MOSCOW — Evan Gershkovich, the Wall Street Journal reporter who was arrested in Russia almost two months ago and held on what the United States and the Journal say are baseless accusations of espionage, appeared at a court hearing on Tuesday to review the status of his pretrial detention, according to the Russian state news agency Tass.
The court, as expected, approved the Russian intelligence agency’s request to extend Mr. Gershkovich’s arrest by three months, to Aug. 30, Russia’s state-run RIA Novosti news agency reported.
Mr. Gershkovich has been held at the Lefortovo jail since his arrest on March 29 during a reporting trip to the central Russian city of Yekaterinburg. If convicted, Mr. Gershkovich would face up to 20 years in a Russian penal colony.
American diplomats had said it was almost certain that Mr. Gershkovich’s detention would be extended at the hearing and his application for bail denied. Even at the best of times, a pretrial investigation of an espionage case normally takes months, and a year may elapse before a verdict is reached.
Russian-American relations are in a state of acute tension over the war in Ukraine, a conflict that is still officially referred to in Russia as a “special military operation,” and President Vladimir V. Putin has embarked on a drive to suppress independent news outlets and free speech in general.
Before the arrest of the 31-year-old Mr. Gershkovich, no Western journalist had been charged with espionage in the country since the Cold War. At a hearing in a Moscow courtroom on April 18, journalists were allowed to enter and saw Mr. Gershkovich standing in a glass cage, red handcuff marks visible on his wrist. He flashed a smile and, through his lawyer, declared his determination to defend his right to work freely as an accredited journalist.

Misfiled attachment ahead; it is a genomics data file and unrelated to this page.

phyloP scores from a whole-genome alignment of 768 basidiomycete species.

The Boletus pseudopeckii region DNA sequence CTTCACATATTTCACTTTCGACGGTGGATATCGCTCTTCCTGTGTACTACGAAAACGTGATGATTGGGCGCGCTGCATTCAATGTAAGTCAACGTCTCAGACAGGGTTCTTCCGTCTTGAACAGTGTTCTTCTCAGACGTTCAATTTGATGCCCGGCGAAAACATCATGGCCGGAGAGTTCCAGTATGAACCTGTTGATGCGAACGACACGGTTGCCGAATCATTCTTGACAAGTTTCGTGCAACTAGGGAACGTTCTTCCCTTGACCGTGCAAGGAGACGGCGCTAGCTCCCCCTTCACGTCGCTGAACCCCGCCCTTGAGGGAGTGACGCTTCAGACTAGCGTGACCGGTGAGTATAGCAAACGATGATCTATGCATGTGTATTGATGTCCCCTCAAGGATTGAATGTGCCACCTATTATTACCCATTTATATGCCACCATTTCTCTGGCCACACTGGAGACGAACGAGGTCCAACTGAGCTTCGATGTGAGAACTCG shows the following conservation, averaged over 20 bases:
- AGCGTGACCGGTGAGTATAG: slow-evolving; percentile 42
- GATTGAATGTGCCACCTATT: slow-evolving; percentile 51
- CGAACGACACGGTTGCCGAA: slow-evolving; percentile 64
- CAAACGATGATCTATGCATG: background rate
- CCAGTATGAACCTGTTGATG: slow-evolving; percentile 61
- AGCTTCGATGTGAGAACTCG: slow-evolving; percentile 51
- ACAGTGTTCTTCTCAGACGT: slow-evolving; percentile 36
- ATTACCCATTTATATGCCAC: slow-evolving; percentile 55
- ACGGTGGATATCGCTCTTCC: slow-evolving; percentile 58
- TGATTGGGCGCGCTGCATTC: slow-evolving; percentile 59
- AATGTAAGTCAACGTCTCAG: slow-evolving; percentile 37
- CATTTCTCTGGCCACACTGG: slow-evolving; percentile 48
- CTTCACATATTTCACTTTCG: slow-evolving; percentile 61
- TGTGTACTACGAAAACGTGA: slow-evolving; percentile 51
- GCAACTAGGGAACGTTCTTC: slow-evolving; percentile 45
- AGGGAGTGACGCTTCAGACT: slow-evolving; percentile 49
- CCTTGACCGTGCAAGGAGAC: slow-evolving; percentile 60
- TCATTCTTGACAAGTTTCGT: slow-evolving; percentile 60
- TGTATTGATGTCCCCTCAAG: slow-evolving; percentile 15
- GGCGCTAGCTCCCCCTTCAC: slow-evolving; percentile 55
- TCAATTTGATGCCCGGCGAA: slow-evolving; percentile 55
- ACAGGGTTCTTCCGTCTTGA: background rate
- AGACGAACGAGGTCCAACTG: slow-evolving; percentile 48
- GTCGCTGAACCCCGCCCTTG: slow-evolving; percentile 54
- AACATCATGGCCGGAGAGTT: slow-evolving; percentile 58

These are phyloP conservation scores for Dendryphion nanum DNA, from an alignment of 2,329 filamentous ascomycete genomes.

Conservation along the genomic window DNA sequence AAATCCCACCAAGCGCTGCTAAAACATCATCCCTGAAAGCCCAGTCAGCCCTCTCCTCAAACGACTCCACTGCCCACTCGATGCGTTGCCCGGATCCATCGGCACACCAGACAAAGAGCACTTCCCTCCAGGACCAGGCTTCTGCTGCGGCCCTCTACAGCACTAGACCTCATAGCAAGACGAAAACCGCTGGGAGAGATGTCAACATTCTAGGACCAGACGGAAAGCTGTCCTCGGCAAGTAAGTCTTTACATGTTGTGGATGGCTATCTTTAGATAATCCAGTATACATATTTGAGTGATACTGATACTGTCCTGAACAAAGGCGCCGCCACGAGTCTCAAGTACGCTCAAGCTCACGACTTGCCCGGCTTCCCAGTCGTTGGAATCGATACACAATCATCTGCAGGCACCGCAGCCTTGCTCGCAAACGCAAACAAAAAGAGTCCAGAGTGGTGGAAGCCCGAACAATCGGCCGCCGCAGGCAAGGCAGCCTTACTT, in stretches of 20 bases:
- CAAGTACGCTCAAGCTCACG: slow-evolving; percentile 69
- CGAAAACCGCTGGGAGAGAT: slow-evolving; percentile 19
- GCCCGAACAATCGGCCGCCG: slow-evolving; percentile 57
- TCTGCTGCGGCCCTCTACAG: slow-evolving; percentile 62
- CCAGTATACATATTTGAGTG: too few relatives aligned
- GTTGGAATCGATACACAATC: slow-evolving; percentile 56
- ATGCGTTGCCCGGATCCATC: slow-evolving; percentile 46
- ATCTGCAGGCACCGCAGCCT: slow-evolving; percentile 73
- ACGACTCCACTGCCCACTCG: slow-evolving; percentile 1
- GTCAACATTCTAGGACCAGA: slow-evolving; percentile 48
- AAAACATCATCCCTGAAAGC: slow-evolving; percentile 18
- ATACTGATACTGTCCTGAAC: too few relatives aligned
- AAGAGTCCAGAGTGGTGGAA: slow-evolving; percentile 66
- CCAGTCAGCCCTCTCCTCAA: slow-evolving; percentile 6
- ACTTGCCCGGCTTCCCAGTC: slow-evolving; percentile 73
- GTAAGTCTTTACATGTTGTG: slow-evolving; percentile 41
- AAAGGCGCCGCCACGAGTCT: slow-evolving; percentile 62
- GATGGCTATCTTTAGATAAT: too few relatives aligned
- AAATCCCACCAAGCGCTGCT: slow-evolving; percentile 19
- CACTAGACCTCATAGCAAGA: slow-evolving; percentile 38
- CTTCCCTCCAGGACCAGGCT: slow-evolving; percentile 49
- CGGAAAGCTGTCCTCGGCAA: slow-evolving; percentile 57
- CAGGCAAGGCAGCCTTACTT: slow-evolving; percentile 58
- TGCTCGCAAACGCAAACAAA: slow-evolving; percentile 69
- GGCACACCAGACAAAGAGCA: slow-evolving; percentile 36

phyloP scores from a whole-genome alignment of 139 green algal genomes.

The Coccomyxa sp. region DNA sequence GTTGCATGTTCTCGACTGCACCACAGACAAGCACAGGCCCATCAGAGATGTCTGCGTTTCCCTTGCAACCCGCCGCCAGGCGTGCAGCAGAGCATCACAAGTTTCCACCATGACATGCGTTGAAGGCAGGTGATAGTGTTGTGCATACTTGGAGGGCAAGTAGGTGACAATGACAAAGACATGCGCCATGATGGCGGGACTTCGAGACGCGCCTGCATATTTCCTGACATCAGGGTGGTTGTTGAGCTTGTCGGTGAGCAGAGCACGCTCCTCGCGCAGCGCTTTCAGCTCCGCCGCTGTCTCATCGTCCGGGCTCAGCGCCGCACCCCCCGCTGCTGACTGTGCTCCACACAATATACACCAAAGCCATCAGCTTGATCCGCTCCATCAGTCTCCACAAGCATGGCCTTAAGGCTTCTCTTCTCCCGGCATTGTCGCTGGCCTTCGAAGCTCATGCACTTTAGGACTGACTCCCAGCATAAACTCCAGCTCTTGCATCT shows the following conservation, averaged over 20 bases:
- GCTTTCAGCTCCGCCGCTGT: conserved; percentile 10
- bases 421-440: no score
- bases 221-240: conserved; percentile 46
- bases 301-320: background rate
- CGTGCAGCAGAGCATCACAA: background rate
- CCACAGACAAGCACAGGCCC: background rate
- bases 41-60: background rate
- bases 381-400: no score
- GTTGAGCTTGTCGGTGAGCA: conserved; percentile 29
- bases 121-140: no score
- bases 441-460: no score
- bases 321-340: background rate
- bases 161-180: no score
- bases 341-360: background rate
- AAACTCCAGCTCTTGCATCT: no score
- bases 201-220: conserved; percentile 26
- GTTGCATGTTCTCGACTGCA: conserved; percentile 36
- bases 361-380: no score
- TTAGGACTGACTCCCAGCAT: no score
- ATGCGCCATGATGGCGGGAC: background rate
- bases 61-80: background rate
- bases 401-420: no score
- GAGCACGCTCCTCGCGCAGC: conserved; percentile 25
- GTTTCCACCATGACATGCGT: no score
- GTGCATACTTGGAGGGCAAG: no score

Mr. Putin has not hesitated to smother criticism of the war, making it punishable with long prison sentences and taking other measures. That has prompted an exodus of the war’s critics and of many Russians who are uneasy about their country’s direction.
Lefortovo jail is infamous for the near isolation and often harsh conditions imposed on its inmates. Mr. Gershkovich has been generally isolated, the diplomats said, but his lawyers have been allowed to see him regularly.
The Russian authorities have denied two requests from the American ambassador to Russia, Lynne M. Tracy to visit Mr. Gershkovich since she was allowed to see him under intense Russian scrutiny on April 17.
Dmitri S. Peskov, Mr. Putin’s spokesman, has said that Mr. Gershkovich was caught “red-handed,” but has not elaborated. Russia has not offered any evidence to support the accusation of espionage against a journalist known for his deep knowledge of the country and his dogged reporting.
The United States government, the Journal, numerous colleagues, groups supporting press freedom and prominent international officials have all condemned Mr. Gershkovich’s detention. They have vehemently denied the accusations made against him.
The Biden administration has asserted that Mr. Gershkovich is “wrongfully detained” — an official determination that effectively says the United States views him as a political hostage and opens the way for a wide range of steps to secure his release. The White House has called for his immediate release.
A prisoner exchange, such as the one that secured the release of Brittney Griner, an American basketball star, late last year, would not take place until after a verdict is reached in the case, Russian officials have said. However, the Biden administration is known to be working to secure an early release.
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